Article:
For the most part, passion_is a great thing. It’s a word associated with fervor, fire and zeal. As a software developer, passion is what keeps me going. It’s what pushes me to innovate, invent and create the best possible solution for the problem at hand. If I were forced to describe myself, I think I would choose, _A Passionate Opensource Software Developer.
The flip side is that passion can drive you to the brink of insanity, if you let it. Many a night have I burnt the midnight oil implementing just one more feature. The same thing happens when I feel like a project is slipping behind or not going as smoothly as I would like. I over-analyze the situation, and look for any way to get back on track. More than once, this has led me into some pretty controversial situations. I haven’t been afraid to tell people blatently when I think they’re wrong, or when a process is broken and needs to be changed.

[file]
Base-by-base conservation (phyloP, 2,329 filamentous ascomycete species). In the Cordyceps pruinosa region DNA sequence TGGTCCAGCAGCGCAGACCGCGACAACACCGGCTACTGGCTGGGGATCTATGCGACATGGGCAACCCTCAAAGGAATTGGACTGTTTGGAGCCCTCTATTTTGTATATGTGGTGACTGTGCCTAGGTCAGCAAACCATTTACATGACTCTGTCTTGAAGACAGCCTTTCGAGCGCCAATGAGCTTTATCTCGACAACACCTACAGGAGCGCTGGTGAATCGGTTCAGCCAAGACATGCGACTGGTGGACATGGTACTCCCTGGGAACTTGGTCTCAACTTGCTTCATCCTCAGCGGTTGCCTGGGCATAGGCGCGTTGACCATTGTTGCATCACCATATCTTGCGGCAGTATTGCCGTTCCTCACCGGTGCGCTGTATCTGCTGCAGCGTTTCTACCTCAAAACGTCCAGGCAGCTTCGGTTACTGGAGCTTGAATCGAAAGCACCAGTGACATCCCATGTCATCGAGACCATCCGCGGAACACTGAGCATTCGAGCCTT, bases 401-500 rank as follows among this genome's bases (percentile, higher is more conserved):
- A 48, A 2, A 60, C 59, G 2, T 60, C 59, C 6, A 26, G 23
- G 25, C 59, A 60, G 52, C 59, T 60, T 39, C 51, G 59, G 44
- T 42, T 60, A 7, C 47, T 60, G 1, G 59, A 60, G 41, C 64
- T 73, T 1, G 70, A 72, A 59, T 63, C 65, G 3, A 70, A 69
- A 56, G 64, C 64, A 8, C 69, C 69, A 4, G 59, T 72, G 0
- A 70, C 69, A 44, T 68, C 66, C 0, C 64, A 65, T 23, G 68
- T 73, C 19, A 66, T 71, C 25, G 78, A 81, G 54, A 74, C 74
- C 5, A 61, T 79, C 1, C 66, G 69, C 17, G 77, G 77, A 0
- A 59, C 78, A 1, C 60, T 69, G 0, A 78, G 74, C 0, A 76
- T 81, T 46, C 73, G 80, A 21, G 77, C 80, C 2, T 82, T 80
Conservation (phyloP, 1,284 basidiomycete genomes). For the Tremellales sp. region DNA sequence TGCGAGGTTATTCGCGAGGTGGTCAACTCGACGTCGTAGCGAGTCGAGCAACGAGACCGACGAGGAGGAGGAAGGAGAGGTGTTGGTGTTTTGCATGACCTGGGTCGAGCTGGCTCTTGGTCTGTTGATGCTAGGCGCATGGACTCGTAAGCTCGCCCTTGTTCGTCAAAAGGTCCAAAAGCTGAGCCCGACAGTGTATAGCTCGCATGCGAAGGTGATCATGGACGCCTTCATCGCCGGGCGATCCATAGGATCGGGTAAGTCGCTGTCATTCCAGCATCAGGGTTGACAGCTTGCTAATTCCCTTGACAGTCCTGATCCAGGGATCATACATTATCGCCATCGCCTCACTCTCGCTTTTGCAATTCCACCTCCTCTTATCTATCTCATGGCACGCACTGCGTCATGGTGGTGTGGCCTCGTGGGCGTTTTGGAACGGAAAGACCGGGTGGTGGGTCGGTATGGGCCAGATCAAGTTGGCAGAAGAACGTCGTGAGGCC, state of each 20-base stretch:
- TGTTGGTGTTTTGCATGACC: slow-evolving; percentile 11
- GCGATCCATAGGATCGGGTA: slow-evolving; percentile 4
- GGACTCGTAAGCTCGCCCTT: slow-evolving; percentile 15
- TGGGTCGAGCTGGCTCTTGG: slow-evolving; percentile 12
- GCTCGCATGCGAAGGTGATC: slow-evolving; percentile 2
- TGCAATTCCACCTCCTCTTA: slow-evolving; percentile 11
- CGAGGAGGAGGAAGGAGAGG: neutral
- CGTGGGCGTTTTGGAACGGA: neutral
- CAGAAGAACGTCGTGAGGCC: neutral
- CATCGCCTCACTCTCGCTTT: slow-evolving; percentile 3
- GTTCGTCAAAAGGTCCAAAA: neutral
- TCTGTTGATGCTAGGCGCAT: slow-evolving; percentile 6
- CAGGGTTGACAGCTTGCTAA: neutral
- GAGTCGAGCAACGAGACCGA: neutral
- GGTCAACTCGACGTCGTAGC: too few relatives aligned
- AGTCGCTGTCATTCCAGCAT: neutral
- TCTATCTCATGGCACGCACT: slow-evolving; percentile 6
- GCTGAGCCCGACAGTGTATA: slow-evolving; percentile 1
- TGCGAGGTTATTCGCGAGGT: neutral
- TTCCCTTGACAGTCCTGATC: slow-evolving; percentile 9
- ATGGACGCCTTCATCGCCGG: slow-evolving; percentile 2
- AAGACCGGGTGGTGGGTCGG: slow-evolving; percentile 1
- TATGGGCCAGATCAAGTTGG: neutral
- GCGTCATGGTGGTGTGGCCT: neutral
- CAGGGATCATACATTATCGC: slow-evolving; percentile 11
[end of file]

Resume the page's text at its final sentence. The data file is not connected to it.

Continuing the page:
Some might consider this arrogance, but I expect people to be passionate for their work. You’ve got to be confident if you really believe you’re right.
Last week I started work on a project I would dub The Worst Project I’ve Worked On In The Past Two Years. It’s essentially taking everything I just learned from the amazing _Getting Real_book by 37signals and throwing it right out the window. Meeting after meeting, with no end in sight. No clear definition or _vision_of what we’re trying to attain. Constant speculation about what the user _wants_instead of just building it and listening to their feedback. I can’t count the number of times I’ve wanted to impale myself with my pen while sitting through hour after hour of meeting.
Yes, passion can be a great thing, but there are definitely times when I wish I could turn it off. It would be great to be like the mindless drones around me once and a while. It’d be nice to not care how bad a project is, and to ignore the terrible code other people are writing. Unfortunately, passion is not just a switch you can turn on or off whenever you want.